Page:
Data leak from Huazhu Hotels may affect 130 million customers

Leaked information potentially includes 240 million lines of data containing phone numbers, email addresses, bank account numbers, and booking details. Photo credit: iStock / Getty Images Plus

Personal data and booking information from 13 hotels operated by Huazhu Hotels Group reportedly was leaked in what could be the largest data breach in China in five years, according to Chinese cybersecurity company FreeBuf.

Recently, a post on a Chinese dark web forum titled “Huazhu-owned hotels booking data” claimed to be selling personal data and information of customers from Huazhu-owned hotels, including Hanting Inns and Hotels, Hi Inn, and JI Hotel, according to Technode. According to local reports, 130 million customers are believed to be affected by the breach. Leaked information potentially includes 240 million lines of data containing phone numbers, email addresses, bank account numbers and booking details.

The data originally was selling for 8 bitcoins (equivalent to roughly $51,100 U.S.). The seller reportedly lowered its asking price to 1 bitcoin after the news spread quickly across local media.

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Huazhu Hotels Group released an official statement (in Chinese) saying an internal investigation is underway and the public security bureau is investigating the case. Huazhu is one of China's largest hotel chains, operating more than 3,500 properties across 13 brands, including Ibis and Mercure, reports the BBC.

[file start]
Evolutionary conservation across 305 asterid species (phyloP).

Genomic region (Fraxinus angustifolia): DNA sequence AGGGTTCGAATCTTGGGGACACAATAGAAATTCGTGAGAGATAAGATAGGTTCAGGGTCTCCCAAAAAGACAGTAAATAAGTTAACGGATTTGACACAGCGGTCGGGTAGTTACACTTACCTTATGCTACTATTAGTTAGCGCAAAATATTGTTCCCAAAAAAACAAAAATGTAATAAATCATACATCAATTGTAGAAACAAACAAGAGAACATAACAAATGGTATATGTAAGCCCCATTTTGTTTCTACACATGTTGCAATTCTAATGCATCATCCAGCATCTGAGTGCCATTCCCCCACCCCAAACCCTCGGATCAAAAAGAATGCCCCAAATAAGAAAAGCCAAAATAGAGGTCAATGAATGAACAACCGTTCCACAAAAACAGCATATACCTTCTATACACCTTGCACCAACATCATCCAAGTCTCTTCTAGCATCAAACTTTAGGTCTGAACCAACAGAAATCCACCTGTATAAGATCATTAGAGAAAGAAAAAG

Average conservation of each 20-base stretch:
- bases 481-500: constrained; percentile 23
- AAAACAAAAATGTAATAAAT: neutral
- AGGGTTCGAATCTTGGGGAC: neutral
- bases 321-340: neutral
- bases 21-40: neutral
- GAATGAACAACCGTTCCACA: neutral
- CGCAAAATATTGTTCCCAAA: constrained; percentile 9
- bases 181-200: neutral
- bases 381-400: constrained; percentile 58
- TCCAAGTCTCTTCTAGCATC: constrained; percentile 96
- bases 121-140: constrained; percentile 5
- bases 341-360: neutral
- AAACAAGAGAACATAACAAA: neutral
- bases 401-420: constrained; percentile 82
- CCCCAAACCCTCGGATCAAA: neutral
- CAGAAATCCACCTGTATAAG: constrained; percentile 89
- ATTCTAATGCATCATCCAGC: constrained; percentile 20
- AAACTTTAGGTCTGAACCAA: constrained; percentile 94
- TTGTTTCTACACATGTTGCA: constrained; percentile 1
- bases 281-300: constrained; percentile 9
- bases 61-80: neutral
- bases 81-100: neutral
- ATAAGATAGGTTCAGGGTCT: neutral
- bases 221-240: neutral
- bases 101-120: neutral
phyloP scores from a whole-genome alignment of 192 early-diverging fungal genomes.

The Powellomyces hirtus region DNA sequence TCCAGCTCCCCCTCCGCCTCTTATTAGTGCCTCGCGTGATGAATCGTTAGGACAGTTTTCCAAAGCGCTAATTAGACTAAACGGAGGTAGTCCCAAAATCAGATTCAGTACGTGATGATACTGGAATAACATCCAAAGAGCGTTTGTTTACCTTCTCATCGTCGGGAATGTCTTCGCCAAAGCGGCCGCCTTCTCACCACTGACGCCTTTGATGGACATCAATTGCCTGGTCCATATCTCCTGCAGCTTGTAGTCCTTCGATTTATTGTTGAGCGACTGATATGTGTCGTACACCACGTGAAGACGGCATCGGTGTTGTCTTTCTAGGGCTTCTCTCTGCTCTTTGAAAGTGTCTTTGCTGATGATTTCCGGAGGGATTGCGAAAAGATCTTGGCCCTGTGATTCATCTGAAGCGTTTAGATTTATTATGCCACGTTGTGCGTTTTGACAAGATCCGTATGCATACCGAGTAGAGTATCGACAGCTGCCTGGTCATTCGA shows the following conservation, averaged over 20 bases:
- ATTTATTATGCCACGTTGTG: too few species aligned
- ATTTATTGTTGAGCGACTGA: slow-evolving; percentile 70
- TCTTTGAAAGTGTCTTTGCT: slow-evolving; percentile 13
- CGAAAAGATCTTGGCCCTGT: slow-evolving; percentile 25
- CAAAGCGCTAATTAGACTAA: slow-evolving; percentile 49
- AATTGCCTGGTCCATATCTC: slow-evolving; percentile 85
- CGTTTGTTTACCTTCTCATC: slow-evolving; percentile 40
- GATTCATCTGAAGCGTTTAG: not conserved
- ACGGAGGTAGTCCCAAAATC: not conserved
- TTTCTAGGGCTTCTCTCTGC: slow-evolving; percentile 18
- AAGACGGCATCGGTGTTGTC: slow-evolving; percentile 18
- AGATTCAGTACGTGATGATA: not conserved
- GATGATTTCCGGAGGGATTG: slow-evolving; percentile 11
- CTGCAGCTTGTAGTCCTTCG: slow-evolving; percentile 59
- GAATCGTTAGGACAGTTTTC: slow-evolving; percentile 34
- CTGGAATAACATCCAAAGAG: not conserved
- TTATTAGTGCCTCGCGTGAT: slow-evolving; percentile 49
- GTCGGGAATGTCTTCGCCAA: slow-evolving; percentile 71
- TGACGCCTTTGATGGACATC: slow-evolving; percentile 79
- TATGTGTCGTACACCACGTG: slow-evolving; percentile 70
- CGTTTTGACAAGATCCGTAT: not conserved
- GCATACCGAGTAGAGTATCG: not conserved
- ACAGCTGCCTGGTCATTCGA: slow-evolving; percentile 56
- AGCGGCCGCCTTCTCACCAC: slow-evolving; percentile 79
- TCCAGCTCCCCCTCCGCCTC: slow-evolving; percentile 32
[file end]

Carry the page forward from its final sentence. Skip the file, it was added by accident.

Data breaches are nothing new for China, but the scale of customer data involved has led to international press attention for the hotel group.

Cyber-security firm Zibao told a local news outlet that it believed the breach was a result of the hotel group's software developers accidentally uploading a database to Github, a service where developers can collaborate.

Earlier this summer, hackers got to hotel booking website FastBooking to install malware and pilfer data, such as names, email addresses, booking information and paymentcard data, from guests at hundreds of hotels. Earlier this year, Orbitz disclosed a security breach that may have exposed the data of thousands of customers, including information on 880,000 payment cards.

Back in 2016, Hyatt disclosed a breach of payment cards that affected 250 hotels in approximately 50 countries, making it one of the most wide-ranging incidents in a rash of hotel cyberattacks. Also that year Hilton, Mandarin Oriental, Trump Hotels and Starwood Hotels & Resorts Worldwide were affected by hacker attacks.

Last year, a data breach at third-party hotel-reservations provider Sabre impacted multiple hotels, including those from Four Seasons Hotels and Resorts, Trump Hotels, Kimpton Hotels & Restaurants and RLH CorporationIHG also announced two data breaches last year.

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The deal could be worth as much as $2 billion if it goes through.